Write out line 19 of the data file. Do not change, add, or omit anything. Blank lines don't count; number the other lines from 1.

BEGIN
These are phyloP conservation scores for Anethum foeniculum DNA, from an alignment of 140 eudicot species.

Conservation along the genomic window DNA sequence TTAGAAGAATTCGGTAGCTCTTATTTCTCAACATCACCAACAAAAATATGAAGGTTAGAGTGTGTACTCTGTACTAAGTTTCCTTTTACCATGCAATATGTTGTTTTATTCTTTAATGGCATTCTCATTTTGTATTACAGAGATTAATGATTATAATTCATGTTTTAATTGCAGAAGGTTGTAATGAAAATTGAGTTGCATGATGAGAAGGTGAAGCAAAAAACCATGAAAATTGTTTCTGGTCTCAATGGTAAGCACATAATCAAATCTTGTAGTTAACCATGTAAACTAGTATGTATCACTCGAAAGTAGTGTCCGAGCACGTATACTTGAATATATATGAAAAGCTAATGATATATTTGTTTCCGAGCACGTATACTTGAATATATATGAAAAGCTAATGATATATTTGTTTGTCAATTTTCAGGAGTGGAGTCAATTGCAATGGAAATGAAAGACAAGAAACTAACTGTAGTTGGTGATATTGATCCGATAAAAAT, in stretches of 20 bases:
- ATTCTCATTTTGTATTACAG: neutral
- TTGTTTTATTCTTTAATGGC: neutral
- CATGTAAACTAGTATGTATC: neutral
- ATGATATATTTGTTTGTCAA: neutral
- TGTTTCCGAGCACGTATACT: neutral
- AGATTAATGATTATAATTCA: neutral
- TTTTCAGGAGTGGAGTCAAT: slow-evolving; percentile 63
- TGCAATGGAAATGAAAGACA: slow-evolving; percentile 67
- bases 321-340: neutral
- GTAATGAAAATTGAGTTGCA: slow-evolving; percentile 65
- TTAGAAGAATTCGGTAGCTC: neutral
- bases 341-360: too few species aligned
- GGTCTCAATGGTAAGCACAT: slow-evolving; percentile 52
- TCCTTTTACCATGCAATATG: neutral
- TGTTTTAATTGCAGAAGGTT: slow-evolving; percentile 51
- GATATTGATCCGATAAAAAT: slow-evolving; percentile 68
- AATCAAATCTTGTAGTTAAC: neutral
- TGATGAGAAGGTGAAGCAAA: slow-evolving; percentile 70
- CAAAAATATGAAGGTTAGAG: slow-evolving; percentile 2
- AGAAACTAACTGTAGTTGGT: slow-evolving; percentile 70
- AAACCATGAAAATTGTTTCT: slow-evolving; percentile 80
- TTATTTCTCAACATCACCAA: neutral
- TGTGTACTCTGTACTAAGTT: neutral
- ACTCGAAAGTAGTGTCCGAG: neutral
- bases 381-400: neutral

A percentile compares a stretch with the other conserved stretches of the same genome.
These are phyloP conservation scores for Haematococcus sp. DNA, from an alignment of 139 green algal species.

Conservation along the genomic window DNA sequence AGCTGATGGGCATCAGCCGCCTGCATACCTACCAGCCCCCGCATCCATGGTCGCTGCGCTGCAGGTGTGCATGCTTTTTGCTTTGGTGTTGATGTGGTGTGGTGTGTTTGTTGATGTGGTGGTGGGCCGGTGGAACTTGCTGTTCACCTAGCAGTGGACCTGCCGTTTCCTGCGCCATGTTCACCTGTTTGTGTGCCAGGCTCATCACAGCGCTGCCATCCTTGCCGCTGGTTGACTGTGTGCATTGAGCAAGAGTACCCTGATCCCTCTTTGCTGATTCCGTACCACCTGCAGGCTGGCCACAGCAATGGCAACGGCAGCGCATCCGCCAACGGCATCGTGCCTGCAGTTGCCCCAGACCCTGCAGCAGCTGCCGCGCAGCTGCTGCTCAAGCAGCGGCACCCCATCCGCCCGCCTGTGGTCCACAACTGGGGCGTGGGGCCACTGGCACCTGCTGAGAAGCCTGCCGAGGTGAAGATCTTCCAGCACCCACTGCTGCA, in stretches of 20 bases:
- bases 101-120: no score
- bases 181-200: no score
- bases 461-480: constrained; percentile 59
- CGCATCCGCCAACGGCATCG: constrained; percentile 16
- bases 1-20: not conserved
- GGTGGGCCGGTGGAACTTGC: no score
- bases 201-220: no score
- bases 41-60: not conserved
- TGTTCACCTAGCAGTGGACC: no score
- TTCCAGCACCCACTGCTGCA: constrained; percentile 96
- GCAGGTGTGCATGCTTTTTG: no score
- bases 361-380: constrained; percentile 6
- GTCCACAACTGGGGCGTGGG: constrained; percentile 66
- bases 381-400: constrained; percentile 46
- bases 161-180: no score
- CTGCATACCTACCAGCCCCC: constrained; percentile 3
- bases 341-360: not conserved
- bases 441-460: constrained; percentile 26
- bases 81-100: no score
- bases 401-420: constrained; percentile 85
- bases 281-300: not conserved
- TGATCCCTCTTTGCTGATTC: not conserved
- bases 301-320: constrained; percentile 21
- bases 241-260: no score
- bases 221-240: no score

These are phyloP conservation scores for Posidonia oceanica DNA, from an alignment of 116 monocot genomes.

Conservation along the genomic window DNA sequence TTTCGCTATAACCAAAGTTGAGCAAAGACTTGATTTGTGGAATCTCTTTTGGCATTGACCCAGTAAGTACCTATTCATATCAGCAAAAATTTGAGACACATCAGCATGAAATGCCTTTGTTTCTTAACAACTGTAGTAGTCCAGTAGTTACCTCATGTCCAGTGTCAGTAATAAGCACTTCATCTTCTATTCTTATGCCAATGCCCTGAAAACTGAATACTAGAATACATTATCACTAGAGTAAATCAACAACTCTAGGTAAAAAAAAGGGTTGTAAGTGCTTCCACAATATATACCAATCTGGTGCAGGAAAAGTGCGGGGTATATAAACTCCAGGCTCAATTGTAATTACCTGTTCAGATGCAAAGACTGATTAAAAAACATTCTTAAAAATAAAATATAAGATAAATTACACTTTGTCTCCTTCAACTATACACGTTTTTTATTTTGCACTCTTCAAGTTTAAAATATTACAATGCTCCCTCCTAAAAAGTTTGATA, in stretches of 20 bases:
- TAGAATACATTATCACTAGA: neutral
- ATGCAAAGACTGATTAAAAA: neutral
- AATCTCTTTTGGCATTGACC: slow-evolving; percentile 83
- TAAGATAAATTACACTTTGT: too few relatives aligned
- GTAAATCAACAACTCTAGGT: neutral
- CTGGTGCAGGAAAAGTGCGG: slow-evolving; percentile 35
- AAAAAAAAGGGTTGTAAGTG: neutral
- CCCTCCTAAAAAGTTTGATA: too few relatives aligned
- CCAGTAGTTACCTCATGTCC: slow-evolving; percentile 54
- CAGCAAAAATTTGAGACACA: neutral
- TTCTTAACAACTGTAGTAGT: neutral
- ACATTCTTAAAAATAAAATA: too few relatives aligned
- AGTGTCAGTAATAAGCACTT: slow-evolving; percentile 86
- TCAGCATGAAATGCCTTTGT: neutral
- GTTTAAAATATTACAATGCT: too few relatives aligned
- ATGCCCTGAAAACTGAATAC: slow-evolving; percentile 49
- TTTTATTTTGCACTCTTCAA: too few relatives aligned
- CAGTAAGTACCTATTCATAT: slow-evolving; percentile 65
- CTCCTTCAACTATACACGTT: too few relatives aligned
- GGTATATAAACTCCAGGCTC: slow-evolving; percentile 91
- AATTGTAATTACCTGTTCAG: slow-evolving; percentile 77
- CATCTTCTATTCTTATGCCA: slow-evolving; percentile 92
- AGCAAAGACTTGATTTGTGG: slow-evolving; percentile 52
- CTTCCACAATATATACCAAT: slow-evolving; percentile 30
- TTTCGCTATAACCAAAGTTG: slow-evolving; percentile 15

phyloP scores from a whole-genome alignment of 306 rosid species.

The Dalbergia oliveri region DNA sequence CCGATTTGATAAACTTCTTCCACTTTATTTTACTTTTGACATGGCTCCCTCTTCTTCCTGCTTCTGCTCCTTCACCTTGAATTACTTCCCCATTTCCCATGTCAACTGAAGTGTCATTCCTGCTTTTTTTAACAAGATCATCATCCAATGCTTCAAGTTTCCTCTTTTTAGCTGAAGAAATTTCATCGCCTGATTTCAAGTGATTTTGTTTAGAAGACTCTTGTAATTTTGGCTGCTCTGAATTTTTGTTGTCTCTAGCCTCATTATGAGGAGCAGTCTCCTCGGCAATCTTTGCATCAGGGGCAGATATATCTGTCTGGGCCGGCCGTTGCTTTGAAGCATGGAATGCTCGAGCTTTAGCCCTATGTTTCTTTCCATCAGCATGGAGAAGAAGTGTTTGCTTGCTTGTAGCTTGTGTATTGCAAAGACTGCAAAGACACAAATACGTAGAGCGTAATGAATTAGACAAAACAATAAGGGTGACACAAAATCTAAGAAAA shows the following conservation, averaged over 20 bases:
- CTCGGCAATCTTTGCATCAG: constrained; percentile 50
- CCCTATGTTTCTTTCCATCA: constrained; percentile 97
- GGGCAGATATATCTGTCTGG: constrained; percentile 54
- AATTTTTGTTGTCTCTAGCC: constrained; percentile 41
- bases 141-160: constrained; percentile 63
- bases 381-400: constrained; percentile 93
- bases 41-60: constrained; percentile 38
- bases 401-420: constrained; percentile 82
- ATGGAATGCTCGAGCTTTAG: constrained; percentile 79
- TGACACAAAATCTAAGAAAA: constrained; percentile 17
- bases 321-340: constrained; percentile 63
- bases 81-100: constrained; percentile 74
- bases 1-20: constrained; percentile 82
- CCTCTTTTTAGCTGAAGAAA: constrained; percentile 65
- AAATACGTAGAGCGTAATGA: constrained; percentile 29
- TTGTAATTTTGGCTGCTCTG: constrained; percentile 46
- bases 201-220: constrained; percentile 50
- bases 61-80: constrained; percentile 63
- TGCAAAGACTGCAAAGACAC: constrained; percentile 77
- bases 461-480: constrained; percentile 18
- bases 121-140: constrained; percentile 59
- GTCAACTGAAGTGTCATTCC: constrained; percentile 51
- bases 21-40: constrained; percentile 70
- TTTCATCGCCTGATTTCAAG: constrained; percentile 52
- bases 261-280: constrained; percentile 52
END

- AATCAAATCTTGTAGTTAAC: neutral